onstrated - by officials- of the Gen-;
eral Electric company in a theater
here today. i
The demonstration was in two
forms.. In one, the sound record
ing apparatus was merged with
the motion picture camera and
both the audible and the visible
were imprinted simultaneously on
the film. In the other, the-incidental
music for one of the latest
"first run" films was recorded on
an undeveloped print of the feat
ure picture. I '
When . reproduced today, the
strains of the 100-piece orchestra
permeated every Inch of the audi
torium, with the deep low notes
of the tubas, bass viols and bas
soons easily identified. Hereto
fore, the chief difficulty in tone
reproduction and amplification has
been- to make audible the low. fre
quency tones. o
The new. process; called by it's
inventors the "photo-phone," is a
combination of the motion picture
projector and the pallophotophone,
a. device invented by Dr. Cj A.
Koxie of the General Electric com
pany's research staff. The pallo
photophone makes a photographic
print by means of a vibrating
beam of light on the strip of fUm.
When run through the reproduc
ing machine, he vibrating beam
of light re-translates the photo
graphic sound record - into audi-
(Continued on paf 2.) j
Washington .Legislature Out After
iicaJp-Of tlorernor- . H :
-J. :.,.r t
OLYMPl A, Wash.,.' Jan. 2 a.--(AP)
Factional "conflicts Which
disrupted ; the "extraordinary ' ses
sion -of the Washington state legis
lature last winter, "resulting in
political upheaval over policies of
Governor Roland H. Hartley, jhaye
been renewed by the overriding
of an 'executive veto and' the re
jection of six ofi 10 recess appoint-,
The .end of the third week of
the 20th session of tbe legislature
today found it "head over heels"
in work, with the general opinion
expressed that the allotted . 60
days for legislating would be tak
en up.- :
Pesterday the battle was ap
parently launched when Governor
Hartley's appointments came 'be
fore the senate. " i
'Iff S M m. m m a
Salary, of 300Q Goes With Psl
' : " Jlon Created by Proposed ;
: Measure '
Sam A. Kozer, secretary of state
is being rumored as the man who
will) probably;' be appointed by
Governor Patterson as state bud
get? : director, " whose . salary will
probably be fixed- at $60 00 a year:
The -joint ways and'means com
mittee last Thursday night approve
ed a bill i providing - the. governor
shall be state budget director, and'
the bill will probably be reported
out early next. wee k. It was orig
inated at the request of the execu
tive department and carries an
appropriation of 125,000.
It was argued by friends of Gov
ernor Patterson that the secretary
of state would not be adverse to
accenting the position of budget
director for the reason that he
probably would be retained in that
capacity for a period of four years.
Mr. Kozer's term as secretary of
state expires December 31, 1928,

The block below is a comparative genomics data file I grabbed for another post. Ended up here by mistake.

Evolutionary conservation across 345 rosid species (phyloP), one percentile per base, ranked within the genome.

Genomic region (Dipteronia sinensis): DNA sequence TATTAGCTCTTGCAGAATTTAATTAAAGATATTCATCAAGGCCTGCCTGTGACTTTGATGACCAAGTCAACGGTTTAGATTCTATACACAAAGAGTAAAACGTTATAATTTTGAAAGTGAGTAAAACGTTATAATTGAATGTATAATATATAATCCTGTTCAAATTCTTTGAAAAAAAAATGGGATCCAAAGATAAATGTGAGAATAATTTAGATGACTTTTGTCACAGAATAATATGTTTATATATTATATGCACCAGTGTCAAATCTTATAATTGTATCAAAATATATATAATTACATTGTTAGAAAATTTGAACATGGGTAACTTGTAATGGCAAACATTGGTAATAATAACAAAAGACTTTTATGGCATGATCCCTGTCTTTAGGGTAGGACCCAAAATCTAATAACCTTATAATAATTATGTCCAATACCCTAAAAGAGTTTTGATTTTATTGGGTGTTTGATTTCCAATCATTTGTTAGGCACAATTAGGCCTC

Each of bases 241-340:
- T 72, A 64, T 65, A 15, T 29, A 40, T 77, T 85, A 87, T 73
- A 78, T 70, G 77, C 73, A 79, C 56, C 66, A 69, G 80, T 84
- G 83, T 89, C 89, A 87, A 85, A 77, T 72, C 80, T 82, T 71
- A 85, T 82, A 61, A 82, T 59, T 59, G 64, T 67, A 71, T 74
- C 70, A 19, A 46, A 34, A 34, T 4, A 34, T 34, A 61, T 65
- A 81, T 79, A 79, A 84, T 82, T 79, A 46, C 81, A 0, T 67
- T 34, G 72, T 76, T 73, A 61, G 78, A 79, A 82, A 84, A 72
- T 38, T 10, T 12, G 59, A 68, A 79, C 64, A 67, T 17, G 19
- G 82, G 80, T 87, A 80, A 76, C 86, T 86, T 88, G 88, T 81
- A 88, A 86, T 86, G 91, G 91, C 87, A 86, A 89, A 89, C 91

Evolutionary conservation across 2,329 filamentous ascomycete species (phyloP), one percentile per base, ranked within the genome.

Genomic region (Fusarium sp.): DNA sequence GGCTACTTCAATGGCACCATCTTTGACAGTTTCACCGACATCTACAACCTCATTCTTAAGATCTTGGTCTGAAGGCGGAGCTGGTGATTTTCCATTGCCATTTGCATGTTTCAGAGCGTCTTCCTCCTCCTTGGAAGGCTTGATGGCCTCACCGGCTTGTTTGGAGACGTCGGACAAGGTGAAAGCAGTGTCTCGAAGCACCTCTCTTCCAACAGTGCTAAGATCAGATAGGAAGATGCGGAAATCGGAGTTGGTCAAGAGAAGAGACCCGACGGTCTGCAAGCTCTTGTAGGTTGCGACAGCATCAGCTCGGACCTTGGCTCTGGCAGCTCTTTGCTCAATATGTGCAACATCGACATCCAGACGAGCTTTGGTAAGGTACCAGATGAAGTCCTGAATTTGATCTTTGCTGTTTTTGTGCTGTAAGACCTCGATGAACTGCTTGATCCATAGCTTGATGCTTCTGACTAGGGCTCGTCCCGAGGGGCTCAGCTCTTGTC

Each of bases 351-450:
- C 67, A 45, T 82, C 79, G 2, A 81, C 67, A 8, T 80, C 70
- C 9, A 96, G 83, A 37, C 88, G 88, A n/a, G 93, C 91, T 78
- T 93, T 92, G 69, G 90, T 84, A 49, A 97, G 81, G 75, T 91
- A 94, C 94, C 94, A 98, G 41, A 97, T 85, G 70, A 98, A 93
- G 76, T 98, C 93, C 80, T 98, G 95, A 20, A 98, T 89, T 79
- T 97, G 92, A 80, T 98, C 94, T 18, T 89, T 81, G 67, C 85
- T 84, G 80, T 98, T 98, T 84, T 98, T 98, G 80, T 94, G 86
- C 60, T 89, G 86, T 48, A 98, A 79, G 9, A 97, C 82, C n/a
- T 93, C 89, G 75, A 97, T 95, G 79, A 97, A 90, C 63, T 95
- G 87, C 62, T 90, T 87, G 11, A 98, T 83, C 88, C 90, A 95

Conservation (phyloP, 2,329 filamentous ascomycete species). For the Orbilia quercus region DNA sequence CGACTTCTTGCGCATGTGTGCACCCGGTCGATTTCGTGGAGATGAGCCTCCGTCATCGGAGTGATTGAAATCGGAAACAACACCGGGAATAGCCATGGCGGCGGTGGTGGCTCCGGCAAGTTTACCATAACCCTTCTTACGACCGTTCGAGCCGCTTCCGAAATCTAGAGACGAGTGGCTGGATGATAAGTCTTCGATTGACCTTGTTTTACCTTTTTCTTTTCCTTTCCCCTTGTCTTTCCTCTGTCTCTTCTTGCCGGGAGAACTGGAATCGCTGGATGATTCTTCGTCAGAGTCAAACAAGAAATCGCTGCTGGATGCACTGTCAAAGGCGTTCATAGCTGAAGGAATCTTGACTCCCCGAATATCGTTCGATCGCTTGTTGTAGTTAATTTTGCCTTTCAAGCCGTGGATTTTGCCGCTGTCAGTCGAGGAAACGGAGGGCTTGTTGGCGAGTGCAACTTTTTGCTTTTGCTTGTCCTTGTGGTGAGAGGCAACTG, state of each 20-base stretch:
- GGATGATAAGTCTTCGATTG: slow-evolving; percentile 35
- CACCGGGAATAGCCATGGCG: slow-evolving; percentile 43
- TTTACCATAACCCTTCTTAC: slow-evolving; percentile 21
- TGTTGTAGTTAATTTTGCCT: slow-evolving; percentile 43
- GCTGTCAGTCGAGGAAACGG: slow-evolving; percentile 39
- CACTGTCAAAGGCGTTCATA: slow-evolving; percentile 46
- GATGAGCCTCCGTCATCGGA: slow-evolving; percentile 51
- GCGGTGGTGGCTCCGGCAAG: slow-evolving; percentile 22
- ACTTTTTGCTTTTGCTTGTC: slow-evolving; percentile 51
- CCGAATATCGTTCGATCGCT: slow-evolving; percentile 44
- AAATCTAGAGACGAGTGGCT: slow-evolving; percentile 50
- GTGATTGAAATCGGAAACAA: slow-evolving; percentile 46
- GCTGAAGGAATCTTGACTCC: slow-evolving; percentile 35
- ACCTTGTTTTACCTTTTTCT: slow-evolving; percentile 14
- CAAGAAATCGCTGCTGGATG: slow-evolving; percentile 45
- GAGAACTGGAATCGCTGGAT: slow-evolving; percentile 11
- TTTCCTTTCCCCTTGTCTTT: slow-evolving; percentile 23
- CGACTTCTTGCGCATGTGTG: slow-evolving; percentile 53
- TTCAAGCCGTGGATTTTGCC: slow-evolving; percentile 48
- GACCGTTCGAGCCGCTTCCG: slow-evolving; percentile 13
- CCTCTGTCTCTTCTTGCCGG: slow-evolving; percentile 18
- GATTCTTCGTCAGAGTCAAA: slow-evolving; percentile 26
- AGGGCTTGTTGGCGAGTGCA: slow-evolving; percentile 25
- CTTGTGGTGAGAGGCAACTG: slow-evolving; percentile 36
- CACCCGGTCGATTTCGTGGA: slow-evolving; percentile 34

and he is inhibited by law from
becoming a candidate for the of
fice at that time. -'
In event the position of state
budget director should be tendered
to Mr. Kozer it would be heees-;
sary for him to resign as secre
tary of state. This would allow
the , governor to appoint Mr. Ko-;
zer's successor who would serve,
for a term of "two years. - C. M:
Laughridge, deputy secretary 'of
state, .probably would be a-candidate
for the office to sncceed Mr.
Kozer.; v
A. rumor was -current. here dur
ing the past few days that E. J.
Adams of Eugene also was being
considered by Governor Patterson
for budget director. Mr. Adams
previously served as secretary to
United States Senator Stanfield,
and : has held .other positions of
t rust. He was a; member of Ore
gon's original state highway com
mission. ;!.'.: '' "'"-? ' "'rv
Governor ; Patterson said today
that hba'et yefceiected state
corporation commissioner to suc
ceed W. E. Crews incumbent.
There" are a number of candidates
for- this position. Among these
Wayn and Means Committee.! to
, Penitentiary Work;
'Members of the joint ways and
means - committee l have .: accepted
an Invitation for luncheon at the
state penitentiary Tuesday noon.
The invitation was extended to the
committee by Warden Llllle.
While at the prison the commit
tee will be taken through, the
state flax plant and other indus
tries;": .
w iM i
fittJmmmt'.. MM m - M m " ' -fII 4 7
Three Cruisers Snt to Hon:
t plulu in4 Case of Necessity,
'J'' in China
Kelleggr StUI Ready- to Start. Ne
l gotlations W ith Chinese la
, Case 'Pelda and Can
' " toncse Men Agree
Despite ' ."reasonably hopeful"
prospects of treaty negotiations
Svith China seen by Secretary Kel
logg, three additional i American
warships were dispatched to Hon
olulu today on stand-by orders.
They will be quickly, available
there the event .of serious dis
orders at - Shanghai to supplement
the naval forces - on the, Chinese
coast, to rush marines from ; the